What Is My Story? by Drew Michael

I never heard the term “decolonization” before. Here are some definitions:

Process by which colonies become independent of the colonizing country

Encyclopedia Brittanica

The undoing of colonialism, where a nation establishes and maintains its domination over dependent territories”

Wikipedia

The process of breaking your identity with and loyalty to this culture—industrial capitalism, and more broadly civilization—and remembering your identification with and loyalty to the real physical world, including the land where you live

Derrick Jensen, quoted at Unsettling America

I visited the Alaska State Museum in Juneau. I expected to see exhibits about Alaska history and artifacts from its distant and more recent past. And that’s what I saw. The first section had items from the indigenous people who inhabited Alaska for thousands of years.

The next section was about the Russian era. Russians first arrived as early as the seventeenth century. The fur trade began after Vitus Bering’s expedition in the 1740s, and the first permanent settlement was established in 1784.

In 1867 Russia sold Alaska to the United States. The third section of the museum explores the history of Alaska as a US territory: the discovery of gold in the 1890s, the strategic role Alaska played during WWII, statehood in 1959, and the discovery of oil in 1968.

As I explored the collection, I got to contemplating what happened to the indigenous people of Alaska. They were enslaved by the Russian fur traders, forced to do all the hunting, at greater risk as animal populations decreased due to overhunting. They attempted to rebel against the Russians, but whenever they did, the Russians fought with greater manpower and destroyed native settlements.

Then, although Russia never “owned” Alaska, they sold it to the United States.

Of course, this is the history of the United States. Europeans stole the land from the people who lived here before. They brought disease. They brought “God.” They brought and enslaved Africans. They raped and killed. They brought agriculture and industry and destroyed a way of life.

But in Alaska, and at this museum, I felt particularly conscious of this sorry and tragic legacy of colonialism. Perhaps as a white person growing up in a white community I was not so aware of the injustice done to the indigenous people. I learned American history from the perspective of European colonists who fought for and won independence and established the United States of America. In many parts of this country I suspect it’s easy to overlook native people and their culture.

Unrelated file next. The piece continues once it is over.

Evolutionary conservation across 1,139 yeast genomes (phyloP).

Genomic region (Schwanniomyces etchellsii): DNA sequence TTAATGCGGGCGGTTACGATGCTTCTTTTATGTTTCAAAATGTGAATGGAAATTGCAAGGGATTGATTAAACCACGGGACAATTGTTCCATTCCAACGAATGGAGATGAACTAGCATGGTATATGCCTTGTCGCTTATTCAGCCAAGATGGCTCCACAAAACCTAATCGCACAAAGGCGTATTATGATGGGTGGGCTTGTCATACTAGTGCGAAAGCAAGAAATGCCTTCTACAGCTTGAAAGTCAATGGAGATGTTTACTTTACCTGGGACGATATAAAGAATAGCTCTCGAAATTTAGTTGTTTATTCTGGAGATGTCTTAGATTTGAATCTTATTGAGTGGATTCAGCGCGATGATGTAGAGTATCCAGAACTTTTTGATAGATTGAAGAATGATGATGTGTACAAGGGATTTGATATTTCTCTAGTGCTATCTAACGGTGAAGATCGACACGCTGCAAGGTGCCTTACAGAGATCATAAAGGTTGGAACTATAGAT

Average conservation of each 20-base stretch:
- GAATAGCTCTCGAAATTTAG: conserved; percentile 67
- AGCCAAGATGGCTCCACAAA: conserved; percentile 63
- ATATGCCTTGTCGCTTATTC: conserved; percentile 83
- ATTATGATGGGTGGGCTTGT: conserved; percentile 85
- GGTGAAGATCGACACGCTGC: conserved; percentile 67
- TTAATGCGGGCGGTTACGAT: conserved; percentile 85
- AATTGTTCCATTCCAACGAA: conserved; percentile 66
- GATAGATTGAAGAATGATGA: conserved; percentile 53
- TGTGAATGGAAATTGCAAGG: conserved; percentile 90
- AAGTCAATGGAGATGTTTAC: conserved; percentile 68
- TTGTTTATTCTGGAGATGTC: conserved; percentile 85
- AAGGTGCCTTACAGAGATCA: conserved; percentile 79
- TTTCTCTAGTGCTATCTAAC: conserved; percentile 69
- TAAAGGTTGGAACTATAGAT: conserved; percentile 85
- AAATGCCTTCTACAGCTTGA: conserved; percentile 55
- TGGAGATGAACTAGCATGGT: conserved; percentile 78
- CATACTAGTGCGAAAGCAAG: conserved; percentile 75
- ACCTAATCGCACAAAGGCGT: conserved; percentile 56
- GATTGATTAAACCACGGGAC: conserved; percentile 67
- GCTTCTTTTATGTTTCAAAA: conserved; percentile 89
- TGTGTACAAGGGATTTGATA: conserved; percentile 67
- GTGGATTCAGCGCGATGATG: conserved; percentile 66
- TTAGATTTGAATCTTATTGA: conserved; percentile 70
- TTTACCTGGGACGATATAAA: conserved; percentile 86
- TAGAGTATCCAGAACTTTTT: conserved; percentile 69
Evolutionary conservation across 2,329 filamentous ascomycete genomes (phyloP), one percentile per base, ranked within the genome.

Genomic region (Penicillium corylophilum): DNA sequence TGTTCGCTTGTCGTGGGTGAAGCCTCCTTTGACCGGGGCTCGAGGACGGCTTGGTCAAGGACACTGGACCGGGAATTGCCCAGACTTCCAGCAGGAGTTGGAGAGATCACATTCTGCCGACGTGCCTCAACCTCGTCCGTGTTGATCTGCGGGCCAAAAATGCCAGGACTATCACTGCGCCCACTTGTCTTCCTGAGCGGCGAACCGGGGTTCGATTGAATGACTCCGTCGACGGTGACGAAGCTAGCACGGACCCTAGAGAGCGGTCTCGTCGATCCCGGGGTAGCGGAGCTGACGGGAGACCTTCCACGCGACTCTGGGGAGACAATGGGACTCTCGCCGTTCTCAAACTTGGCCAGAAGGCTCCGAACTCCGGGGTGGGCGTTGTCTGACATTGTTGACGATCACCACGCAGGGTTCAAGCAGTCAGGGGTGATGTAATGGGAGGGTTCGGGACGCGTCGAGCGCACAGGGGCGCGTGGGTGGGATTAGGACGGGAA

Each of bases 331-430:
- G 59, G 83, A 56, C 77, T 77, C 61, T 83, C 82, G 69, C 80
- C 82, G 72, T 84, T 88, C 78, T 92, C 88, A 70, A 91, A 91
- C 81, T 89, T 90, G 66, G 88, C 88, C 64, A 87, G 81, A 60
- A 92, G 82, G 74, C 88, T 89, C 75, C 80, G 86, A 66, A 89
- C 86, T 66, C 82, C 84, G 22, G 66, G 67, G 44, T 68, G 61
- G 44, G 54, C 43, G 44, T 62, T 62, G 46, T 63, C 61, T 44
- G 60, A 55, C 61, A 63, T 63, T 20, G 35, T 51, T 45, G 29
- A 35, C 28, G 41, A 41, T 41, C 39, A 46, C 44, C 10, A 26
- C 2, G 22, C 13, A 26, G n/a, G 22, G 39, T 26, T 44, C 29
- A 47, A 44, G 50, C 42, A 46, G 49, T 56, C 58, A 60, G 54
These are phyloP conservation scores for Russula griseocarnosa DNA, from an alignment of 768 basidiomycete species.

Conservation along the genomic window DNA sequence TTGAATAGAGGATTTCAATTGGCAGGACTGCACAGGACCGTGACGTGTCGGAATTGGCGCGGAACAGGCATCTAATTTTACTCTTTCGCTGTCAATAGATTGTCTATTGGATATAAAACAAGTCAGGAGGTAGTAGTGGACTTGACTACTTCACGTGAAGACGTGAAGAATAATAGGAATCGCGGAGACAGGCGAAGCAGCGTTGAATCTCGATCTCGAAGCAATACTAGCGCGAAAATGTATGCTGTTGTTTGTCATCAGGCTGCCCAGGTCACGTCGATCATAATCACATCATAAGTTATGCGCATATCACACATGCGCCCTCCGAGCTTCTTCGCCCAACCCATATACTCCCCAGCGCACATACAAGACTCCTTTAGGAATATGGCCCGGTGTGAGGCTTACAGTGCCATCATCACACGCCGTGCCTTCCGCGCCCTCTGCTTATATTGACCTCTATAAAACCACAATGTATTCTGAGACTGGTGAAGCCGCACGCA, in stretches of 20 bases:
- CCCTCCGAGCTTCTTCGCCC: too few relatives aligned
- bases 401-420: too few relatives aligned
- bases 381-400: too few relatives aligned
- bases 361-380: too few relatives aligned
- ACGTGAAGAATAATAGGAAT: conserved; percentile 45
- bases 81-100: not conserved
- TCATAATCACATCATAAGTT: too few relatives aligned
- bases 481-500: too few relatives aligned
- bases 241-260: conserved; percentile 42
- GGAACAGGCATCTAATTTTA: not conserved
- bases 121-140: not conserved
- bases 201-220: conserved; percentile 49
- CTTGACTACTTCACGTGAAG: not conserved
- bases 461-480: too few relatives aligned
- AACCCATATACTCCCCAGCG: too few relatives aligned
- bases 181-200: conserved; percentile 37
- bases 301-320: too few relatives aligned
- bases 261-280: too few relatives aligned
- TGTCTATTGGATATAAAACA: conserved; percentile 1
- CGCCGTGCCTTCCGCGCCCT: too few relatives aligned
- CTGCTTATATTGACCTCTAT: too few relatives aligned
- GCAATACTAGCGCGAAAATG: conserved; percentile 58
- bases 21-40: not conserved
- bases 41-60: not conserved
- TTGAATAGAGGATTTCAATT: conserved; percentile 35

In Juneau I couldn’t help noticing the large numbers of indigenous people. And I couldn’t avoid the painful awareness that all around them was a culture of wealthy tourists descending from cruise ships and of restaurants and shops and tour operators there to service the visitors. This was not their culture.

My ancestors came to the United States to participate in the established culture of earlier colonizers and settlers. My ancestors did not steal land from those who were already here. But I am a settler nevertheless. I benefit from the economic and political systems established by earlier settlers. I live and work and play on land that they stole.

So after visiting the permanent collection of the museum, I walked into an exhibit entitled “Decolonizing Alaska.” I was not prepared for the reaction I would have. The exhibit consisted of works of art by contemporary Alaskans, both indigenous people and settlers.

The art and the artists statements taught me a great deal about how people who are not settlers are affected by the dominance of a culture that is not their own. There were stories of drug abuse, alcoholism, sexual abuse, institutionalized discrimination, blatant racism, and the commodification of native life forms. In the words of one of the artists, Rika Mouw,

I am humbled and awed by indigenous cultures all over the world that understand that humans come from, and are completely dependent upon, a complex natural living web. They understand that they share this web with other living beings with an equal right to thrive. In Western culture, commerce rules, while Nature has no standing in this judicial system. If Nature does not have legal standing then neither do the peoples and cultures who depend upon it. Decolonization is a paradigm shift away from exploitation for short-term profit, toward recognition that, for long-term survival, all living things have an equal voice and integral places in a tightly woven system of interdependencies.

Her art, made from objects of Nature, represents collars worn by Supreme Court justices.

We, All Living Beings, Rika Mouw, 2016
We, All Living Beings, Rika Mouw, 2016. Made from caribou antlers.
We, All Living Beings, Rika Mouw, 2016.
We, All Living Beings, Rika Mouw, 2016. Made from old growth cedar.
We, All Living Beings, Rika Mouw, 2016.
We, All Living Beings, Rika Mouw, 2016. Made from salmon vertebrae.

The image at the top of this post is of a piece from 2014 by Drew Michael entitled “What Is My Story?” He writes,

When I teach out in the villages of Alaska I’m always asking questions to people. They want to move forward, but the elders have a lot of fear. . . . Alaska is unique–we have a culture that’s connected to the land. We need to understand the function of culture. I see some people replicating culture rather than looking at why things are there.

I went to Juneau to see the beauty in nature. And I did. But, unexpectedly, the most powerful impact my trip had on me was to understand the legacy of colonialism in a way I never had.

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